Eggplant Parmesan

Eggplant Parmesan

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For the most part, I stay away from eggplant. While I love vegetables, there’s something about this one that doesn’t work for me. It may be the way it turns to mush when cooked, a softening so dramatic there’s nothing left to chew. It may be the deep purple of the skin and pale green inside, a color combo I find jarring. It may just be a flavor that isn’t for me. But I’ve always been curious about eggplant parmesan.

As an Italian classic, I knew I had to do it. And this is when the script flipped.

Where once I couldn’t be bothered to eat eggplant, I felt a protectiveness over it when I tried it this way. So many dishes pay homage to their vegetable—carrot cake, chile relleno, pumpkin curry—but I can’t shake the feeling that this is eggplant in exile. The eggplant submits to oil and breadcrumb, sizzling down to a disc of deep fry before smothering in a few coats of mozzarella. Delicious, of course. But why the disguise?

Under all the layers, the poor eggplant could be anything. Its anonymity might even be a plus for picky eaters who could use a nightshade in their diet. It makes for a naughtily decadent dinner (all the good greasiness of weekend food), but suddenly I’m left pining for the eggplant in its natural state, pared down. Who would’ve thought.

As I put away the leftovers, I find I’m no closer to a verdict on eggplant parmesan. It’s a dish I might need to try again to be sure.

The following is the recipe I used, as found here.


  • 2 large eggplants (about 2 1/2 pounds total)

  • 1 teaspoon kosher salt

  • 1 cup dry, fine breadcrumbs

  • 1 1/2 cups finely grated Parmesan cheese (about 8 ounces), divided

  • 1/2 cup all-purpose flour

  • 3 large eggs

  • 1/4 cup olive oil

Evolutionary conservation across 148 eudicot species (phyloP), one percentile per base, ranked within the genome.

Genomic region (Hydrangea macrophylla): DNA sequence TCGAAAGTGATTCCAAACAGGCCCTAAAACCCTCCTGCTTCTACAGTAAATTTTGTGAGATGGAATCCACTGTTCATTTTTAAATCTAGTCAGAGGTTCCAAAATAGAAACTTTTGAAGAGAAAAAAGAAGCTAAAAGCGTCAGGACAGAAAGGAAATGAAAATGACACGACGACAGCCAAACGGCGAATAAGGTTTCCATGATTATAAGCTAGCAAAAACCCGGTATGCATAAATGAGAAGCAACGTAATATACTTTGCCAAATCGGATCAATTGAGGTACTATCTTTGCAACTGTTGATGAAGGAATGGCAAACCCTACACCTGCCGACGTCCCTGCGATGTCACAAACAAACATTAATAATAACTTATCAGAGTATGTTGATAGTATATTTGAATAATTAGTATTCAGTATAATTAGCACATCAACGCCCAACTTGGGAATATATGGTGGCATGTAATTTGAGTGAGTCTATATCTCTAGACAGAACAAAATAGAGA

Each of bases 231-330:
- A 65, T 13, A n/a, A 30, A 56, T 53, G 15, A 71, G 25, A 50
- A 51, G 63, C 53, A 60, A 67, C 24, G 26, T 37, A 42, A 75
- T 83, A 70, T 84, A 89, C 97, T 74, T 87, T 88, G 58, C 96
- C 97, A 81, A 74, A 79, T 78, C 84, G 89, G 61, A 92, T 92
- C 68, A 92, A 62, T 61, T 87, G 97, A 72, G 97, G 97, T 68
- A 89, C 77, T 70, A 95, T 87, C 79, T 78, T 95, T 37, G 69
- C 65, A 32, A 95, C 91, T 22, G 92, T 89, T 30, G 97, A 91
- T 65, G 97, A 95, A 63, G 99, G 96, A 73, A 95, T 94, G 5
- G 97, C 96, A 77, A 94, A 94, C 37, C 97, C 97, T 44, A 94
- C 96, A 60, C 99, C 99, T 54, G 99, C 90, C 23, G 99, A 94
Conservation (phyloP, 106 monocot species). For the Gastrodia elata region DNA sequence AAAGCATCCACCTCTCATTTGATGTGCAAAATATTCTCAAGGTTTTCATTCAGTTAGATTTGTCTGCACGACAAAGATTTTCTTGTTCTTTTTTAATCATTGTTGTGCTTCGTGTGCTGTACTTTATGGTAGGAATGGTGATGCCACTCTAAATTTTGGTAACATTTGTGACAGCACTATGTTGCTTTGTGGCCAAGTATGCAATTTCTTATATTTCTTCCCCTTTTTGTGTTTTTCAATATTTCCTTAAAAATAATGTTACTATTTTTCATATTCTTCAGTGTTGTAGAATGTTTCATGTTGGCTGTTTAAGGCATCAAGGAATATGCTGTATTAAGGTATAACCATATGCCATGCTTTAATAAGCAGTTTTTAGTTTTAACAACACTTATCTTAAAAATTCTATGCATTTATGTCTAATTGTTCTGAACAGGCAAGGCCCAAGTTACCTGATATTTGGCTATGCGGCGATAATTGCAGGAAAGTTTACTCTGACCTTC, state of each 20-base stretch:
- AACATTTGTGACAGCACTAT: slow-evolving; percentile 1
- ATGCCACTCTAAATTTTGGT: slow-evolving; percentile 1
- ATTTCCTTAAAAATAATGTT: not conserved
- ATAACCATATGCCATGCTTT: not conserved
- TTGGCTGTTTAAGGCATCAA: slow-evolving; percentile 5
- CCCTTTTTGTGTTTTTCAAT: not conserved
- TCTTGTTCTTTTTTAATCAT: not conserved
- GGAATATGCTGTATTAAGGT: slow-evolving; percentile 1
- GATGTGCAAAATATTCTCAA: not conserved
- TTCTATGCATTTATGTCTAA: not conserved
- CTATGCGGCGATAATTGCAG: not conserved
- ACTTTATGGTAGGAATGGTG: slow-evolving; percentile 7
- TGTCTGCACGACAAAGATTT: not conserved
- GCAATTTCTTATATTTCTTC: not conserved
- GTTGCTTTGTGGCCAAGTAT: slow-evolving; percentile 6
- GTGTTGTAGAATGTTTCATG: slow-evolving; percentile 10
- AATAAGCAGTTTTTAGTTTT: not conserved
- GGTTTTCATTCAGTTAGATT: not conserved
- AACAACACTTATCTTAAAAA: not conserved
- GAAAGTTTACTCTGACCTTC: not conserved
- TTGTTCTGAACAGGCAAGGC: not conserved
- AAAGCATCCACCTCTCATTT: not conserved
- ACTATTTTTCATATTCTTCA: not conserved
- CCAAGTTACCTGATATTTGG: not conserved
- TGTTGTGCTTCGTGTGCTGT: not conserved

• 3 cups tomato sauce, divided

  • 3 cups shredded mozzarella cheese (about 12 ounces), divided


  1. Slice and salt eggplant: Trim the stems from the eggplants and slice into 1/4-inch-thick rounds. This should yield 16 to 18 slices. Lay the rounds out on a wire rack set over a baking sheet and sprinkle both sides with the salt. Let the rounds sit for 1 hour. Meanwhile, set up the dredging station.

  2. Set up a dredging station: Combine the breadcrumbs and 1 cup of the Parmesan cheese in a small bowl. Place the flour in second small bowl. Whisk the eggs in a third small bowl. Arrange the bowls assembly line style in this order: flour, egg, breadcrumb mixture.

  3. Heat the oven: Arrange a rack in the middle of the oven and heat to 350°F.

  4. Bread the eggplant: Rinse the salt from the eggplant slices and pat dry with paper towels. Dip each eggplant slice completely in the flour, followed by the egg, and finally the breadcrumb mixture. Place the breaded slices back on the rack.

  5. Fry the eggplant: Heat the oil in a large straight-sided skillet over medium-high heat until shimmering. Fry the slices 4 at a time (to avoid crowding the pan) until golden-brown, 3 to 5 minutes per side. Place each batch of cooked eggplant back on the rack.

  6. Layer the casserole: Pour 1/2 cup of the sauce into an 8x8-inch baking dish and spread into an even layer. Place 1/3 of the eggplant slices in an even layer on top of the tomato sauce. Sprinkle with 1 cup of the mozzarella. Top with 1 cup of the sauce in an even layer. Repeat these layers two more times with the remaining eggplant, mozzarella, and sauce. Sprinkle with the remaining 1/2 cup of Parmesan.

  7. Bake: Bake until the eggplant is tender and the cheese is melted and bubbly, about 35 minutes.

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